The holidays are a great way to spread cheer and appreciate family and friends, but they can also be stressful. With all of the holiday cheer can come financial strains, awkward holiday parties and over-indulging in food and alcohol.
For people in recovery, this time of year can be especially difficult — at least many assume. Are relapse rates higher around the Christmas holiday season than during the rest of the year? According to a National Institutes of Health (NIH) study of college students on the alcohol consumed during a 12-month year, this assumption is actually inaccurate. Hardly any published studies exist that show trends in relapse rates around specific holidays such as Christmas, Thanksgiving, Independence Day and Labor Day.
What is it about holidays?
Because people might be around more alcohol during the social, wintery holiday season, it might seem that relapse rates would rise as a result. Many published blogs focus on how to avoid relapse during the holidays and share personal accounts of individuals who relapsed during a Christmas holiday. Yet no scientific studies have proven this concept and, therefore, a person cannot state with certainty that relapse rates are higher around the Christmas holidays.
According to a graph published in the NIH study, drinking increases around holidays in general, most likely because people have that time off work and spend their free day with friends and family, and most likely around alcohol. After all, for many the Fourth of July would not be the same without a cold beer and a hot dog. Any holiday, regardless of the season, can potentially be a stressful day for recovering addicts, as popular culture associates alcohol with parties for every holiday year-round. For example, it is impossible to watch the Super Bowl without coming across at least a handful of commercials for beer and other alcoholic beverages.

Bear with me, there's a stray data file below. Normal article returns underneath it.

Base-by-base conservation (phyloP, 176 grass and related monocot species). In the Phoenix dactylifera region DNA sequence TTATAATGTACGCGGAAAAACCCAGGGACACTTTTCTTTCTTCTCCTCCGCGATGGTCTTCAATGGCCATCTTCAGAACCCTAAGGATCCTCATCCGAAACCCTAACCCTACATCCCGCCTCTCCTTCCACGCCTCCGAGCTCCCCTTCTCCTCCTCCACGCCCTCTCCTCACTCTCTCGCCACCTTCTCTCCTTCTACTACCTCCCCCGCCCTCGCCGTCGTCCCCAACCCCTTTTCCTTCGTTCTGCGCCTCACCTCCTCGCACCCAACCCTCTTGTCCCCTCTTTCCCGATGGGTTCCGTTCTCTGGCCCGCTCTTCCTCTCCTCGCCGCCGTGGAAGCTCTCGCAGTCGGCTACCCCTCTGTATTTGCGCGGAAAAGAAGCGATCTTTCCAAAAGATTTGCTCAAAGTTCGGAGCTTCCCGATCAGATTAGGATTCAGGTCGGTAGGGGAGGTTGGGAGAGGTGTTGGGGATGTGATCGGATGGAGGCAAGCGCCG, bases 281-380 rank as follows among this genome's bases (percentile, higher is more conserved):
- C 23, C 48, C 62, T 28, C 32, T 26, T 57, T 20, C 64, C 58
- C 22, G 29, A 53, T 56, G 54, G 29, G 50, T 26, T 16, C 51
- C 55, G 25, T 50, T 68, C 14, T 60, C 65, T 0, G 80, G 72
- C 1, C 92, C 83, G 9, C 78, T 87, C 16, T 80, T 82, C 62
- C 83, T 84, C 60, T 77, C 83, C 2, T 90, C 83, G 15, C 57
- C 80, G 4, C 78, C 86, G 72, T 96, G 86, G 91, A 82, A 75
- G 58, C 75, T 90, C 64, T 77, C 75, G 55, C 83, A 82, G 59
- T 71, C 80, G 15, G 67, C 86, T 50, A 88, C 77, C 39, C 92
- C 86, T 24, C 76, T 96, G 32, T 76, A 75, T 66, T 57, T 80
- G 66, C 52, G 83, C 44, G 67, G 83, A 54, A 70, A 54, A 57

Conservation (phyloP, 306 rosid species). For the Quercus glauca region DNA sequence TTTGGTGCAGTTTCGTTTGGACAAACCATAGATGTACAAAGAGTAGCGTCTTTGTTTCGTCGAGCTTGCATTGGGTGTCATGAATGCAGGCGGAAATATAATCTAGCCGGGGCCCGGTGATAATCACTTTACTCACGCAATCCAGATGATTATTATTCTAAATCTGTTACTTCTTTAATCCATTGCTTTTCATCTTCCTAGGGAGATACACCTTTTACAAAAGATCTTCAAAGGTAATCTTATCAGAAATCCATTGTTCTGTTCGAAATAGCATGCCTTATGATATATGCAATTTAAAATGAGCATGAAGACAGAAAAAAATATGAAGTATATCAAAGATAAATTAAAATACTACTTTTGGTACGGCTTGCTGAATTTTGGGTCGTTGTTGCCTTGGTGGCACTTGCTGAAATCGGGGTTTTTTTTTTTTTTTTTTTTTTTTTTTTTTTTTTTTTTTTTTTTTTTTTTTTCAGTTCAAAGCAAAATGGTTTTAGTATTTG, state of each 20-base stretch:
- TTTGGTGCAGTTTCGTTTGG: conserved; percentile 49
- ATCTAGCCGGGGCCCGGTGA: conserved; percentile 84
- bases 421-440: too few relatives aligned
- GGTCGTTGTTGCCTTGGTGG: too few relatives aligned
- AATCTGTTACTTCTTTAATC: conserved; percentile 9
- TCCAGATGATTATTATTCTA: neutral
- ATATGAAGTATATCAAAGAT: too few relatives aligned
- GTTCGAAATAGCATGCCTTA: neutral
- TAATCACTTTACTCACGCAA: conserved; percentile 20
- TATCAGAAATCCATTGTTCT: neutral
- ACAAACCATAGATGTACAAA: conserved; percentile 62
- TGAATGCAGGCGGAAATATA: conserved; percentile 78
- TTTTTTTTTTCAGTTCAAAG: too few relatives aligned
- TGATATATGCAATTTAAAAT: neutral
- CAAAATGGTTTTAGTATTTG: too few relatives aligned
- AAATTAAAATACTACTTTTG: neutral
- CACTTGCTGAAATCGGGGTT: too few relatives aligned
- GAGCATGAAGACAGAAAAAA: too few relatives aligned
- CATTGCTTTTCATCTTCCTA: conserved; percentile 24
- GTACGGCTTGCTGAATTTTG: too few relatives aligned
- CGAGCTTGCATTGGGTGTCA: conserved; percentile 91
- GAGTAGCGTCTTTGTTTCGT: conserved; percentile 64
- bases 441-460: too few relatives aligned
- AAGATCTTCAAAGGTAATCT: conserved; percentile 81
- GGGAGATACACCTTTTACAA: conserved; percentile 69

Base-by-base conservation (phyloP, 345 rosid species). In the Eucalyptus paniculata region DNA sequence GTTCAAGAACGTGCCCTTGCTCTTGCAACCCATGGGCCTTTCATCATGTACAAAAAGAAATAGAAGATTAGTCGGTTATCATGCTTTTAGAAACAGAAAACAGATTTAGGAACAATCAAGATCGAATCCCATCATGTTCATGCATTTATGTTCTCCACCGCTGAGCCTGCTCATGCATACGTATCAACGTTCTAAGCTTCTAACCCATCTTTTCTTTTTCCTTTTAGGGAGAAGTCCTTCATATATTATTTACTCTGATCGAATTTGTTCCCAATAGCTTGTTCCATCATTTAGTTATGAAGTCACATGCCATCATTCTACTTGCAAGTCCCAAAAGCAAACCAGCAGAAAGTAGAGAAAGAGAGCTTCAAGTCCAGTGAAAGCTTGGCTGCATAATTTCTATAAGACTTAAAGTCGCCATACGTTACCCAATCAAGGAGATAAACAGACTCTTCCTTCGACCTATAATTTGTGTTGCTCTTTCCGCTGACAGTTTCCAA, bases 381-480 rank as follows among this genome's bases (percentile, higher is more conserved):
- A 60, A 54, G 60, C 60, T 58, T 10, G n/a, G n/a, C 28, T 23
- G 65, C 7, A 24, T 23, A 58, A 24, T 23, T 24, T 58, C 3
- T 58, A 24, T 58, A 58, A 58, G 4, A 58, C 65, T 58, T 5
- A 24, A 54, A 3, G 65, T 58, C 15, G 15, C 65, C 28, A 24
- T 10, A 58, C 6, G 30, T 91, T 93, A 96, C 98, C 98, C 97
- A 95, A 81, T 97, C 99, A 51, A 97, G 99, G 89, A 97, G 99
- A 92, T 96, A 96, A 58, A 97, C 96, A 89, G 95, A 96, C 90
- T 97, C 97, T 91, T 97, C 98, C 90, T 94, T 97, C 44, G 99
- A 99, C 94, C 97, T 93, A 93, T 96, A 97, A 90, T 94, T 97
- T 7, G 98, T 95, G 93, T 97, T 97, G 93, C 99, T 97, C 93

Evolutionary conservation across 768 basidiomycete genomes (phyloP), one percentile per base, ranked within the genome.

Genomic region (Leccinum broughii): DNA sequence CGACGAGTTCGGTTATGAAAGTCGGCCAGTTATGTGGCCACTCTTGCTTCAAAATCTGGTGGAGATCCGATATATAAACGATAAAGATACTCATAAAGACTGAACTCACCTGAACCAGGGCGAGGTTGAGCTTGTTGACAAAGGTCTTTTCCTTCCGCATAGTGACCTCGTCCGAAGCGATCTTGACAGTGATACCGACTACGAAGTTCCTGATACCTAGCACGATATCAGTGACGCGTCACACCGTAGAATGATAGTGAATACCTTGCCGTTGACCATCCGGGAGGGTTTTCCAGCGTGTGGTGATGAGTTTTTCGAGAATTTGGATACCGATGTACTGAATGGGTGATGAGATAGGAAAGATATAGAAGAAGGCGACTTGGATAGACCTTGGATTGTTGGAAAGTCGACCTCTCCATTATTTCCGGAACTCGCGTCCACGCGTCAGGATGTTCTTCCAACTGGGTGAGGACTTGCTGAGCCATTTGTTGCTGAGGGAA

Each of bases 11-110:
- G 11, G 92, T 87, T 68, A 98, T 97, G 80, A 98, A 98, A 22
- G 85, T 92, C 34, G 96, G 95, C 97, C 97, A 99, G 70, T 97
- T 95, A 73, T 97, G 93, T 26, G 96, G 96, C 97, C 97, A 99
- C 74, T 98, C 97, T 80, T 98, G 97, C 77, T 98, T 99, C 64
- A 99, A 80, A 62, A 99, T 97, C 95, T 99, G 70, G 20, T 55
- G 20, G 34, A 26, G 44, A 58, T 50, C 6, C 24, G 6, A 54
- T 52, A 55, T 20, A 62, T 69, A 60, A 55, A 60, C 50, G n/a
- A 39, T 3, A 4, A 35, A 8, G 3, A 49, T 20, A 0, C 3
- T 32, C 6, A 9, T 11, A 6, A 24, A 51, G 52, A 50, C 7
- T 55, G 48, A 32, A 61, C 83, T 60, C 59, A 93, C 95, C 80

What’s really important?
It would be interesting to see hard statistics on relapse rates around each holiday, but this would be a difficult study to do, as many rehabilitation centers would need to distribute a questionnaire about relapse rates to each patient who is admitted, and even then the results could be biased. It is easier to document the rise of DUIs around the holiday season, because those are recorded under the law. When a person relapses, who is around to record it and send the data to researchers? The assumption that relapse rates increase during the holiday season could actually be a myth that could potentially be disproven or proven if a proper study is performed. The important thing is to stay safe around the holidays.
Sovereign Health of California treats many different forms of addictions and is open year-round. For more information about services, feel free to call our 24/7 helpline.
Written by Kristen Fuller, M.D., Sovereign Health Group writer